"The World and Japan" Database (Project Leader: TANAKA Akihiko)
Database of Japanese Politics and International Relations
National Graduate Institute for Policy Studies (GRIPS); Institute for Advanced Studies on Asia (IASA), The University of Tokyo

[Title] ARAB COUNTRIES AND JAPAN: PARTNERS FOR PEACE, PROGRESS AND PROSPERITY, Statement by Tatsuo ARIMA, Representative of the Government of Japan, and Japan's Special Envoy for Peace in the Middle East on the occasion of the Arab League Summit

[Date] May 22, 2004
[Source] Ministry of Foreign Affairs of Japan
[Full text]

The Most Honorable Heads of State and Government and Excellencies:

The Government of Japan is deeply grateful for and honored by your invitation to send its representative as an observer to this Arab League Summit here in Tunis. The Japanese and the Arabs have had a long history of interchanges beginning with through the Silk Road, always respecting each other's unique and rich cultural heritages. We are geographically apart, but are now close indeed in friendship as symbolized by this invitation. And today we consider the peace and the prosperity of the Middle East inseparable from our own. We are partners for peace, progress and prosperity not only for our own interest but also for that of the world. As partners, we value our close and constant dialogue.

This Summit is taking place at a critical moment both for the Middle East peace and for the future of the people of Iraq. As the Beirut Summit in the spring of 2002 issued a most constructive declaration for the peace in the Middle East, we are confident this Summit, too, will bring forth the results encouraging us all about the future of the Middle East.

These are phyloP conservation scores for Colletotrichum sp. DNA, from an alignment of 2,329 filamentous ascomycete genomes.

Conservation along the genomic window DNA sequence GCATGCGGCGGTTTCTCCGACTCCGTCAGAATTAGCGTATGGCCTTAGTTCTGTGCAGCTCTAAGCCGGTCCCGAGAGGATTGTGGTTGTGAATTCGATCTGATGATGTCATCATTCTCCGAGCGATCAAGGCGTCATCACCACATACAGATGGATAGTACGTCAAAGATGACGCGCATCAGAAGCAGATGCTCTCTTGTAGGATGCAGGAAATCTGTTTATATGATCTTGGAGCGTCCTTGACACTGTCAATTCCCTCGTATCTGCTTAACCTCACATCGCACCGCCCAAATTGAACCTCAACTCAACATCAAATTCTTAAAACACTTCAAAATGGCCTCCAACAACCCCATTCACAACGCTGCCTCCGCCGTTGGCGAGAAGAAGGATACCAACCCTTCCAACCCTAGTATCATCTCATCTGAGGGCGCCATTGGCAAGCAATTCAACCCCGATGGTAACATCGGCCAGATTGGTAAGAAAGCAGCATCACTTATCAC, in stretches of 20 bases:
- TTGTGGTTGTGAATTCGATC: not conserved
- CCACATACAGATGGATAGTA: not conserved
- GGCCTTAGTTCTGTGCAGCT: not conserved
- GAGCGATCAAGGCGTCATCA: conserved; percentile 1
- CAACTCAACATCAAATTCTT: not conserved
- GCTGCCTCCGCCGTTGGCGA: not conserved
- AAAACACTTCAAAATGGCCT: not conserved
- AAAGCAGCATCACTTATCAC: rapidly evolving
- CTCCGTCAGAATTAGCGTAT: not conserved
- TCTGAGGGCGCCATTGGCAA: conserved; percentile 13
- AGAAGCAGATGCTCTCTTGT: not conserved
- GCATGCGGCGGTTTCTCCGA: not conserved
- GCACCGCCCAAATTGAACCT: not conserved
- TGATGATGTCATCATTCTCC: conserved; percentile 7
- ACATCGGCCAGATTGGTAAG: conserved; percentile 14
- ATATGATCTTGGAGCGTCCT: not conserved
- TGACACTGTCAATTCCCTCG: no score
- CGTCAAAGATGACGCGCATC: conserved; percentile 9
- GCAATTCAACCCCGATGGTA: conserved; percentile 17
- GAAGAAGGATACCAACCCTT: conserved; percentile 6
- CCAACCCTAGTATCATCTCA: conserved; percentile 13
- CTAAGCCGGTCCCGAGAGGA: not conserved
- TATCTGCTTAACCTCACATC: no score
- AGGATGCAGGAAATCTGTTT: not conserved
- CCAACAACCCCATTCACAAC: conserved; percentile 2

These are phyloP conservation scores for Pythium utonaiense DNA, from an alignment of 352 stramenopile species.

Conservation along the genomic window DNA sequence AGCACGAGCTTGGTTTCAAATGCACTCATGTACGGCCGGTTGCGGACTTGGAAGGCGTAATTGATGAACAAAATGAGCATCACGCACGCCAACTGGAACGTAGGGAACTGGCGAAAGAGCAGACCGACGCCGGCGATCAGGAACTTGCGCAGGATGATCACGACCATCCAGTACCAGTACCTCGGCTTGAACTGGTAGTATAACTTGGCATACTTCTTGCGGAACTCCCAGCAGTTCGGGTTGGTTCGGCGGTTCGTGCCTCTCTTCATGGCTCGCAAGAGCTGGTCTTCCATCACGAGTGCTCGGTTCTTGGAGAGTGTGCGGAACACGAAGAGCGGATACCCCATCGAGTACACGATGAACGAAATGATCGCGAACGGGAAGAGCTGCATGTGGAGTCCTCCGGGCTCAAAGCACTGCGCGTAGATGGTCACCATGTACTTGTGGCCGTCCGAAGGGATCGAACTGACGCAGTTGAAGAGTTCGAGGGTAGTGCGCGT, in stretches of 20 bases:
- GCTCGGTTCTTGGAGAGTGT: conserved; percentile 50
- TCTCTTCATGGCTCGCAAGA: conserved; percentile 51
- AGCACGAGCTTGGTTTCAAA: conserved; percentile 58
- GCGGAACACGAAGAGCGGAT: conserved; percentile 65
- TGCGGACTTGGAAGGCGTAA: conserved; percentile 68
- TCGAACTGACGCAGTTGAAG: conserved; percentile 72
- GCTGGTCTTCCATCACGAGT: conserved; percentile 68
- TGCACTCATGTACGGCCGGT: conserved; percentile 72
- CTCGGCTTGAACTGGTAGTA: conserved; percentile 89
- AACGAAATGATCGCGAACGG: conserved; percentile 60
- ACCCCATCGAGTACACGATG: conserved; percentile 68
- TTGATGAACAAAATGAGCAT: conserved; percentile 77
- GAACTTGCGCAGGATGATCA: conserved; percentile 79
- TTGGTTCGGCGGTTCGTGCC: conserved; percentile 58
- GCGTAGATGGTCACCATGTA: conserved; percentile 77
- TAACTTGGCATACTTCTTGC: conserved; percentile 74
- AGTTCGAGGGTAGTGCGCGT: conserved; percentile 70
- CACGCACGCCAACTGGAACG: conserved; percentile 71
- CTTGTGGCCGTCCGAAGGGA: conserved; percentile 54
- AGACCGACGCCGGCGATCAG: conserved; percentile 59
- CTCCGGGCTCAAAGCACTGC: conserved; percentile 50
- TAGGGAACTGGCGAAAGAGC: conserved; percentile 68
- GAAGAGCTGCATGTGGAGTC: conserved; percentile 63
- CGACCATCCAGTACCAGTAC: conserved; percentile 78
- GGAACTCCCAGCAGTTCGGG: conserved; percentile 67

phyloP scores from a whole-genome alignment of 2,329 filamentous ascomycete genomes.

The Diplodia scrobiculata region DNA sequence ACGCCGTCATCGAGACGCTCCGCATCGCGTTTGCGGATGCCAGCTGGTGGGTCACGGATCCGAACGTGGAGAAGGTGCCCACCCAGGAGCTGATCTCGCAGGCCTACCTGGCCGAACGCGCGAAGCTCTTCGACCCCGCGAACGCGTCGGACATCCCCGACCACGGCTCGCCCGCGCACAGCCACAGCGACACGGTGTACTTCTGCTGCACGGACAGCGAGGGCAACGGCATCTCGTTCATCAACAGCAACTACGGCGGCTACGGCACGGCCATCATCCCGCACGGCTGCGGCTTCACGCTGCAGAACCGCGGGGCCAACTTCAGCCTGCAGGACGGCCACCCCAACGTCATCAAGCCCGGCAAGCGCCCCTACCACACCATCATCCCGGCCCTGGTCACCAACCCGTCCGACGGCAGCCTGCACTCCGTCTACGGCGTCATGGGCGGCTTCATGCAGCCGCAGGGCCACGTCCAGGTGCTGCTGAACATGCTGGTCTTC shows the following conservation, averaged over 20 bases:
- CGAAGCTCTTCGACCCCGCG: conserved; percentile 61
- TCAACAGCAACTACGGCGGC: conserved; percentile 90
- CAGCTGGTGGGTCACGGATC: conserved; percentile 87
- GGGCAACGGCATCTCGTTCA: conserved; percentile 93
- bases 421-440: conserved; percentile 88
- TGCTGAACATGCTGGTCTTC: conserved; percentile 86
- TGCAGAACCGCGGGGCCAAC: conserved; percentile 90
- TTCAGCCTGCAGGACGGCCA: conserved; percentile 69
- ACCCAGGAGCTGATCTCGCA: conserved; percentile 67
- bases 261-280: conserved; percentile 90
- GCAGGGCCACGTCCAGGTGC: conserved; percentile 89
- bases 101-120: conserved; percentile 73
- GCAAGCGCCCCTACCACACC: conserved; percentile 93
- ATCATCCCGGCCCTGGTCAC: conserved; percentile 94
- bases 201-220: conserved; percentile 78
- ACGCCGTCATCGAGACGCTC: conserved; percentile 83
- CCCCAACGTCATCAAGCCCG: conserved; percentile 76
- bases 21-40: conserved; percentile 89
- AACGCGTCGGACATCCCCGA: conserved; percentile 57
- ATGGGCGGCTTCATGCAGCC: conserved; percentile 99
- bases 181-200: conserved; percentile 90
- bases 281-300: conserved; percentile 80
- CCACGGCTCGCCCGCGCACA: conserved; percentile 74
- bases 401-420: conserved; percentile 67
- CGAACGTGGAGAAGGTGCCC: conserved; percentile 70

A comprehensive Middle East settlement is a key to the realization of the region's peace and stability. As regards the conflict between the Israelis and the Palestinians, Japan supports its solution through the Road Map, which is the only path leading to a co-existence of two states, Israel and Palestine living side by side in peace and security.

Japan believes that the so-called final status issues such as the border demarcation, the settlements and the return of the refugees should be resolved through negotiations between the two parties, the Israelis and the Palestinians, based on the relevant UN Resolutions, including UN Security Council Resolutions 242 and 338, and on the principle of "land for peace". Japan is of the position that, under international law, acquisition of land by force is not admissible and that measures undertaken under such acquisition do not constitute any basis for obtaining territorial title. Japan does not recognize, therefore, any changes to the pre-1967 borders other than those arrived at by agreement between the parties concerned.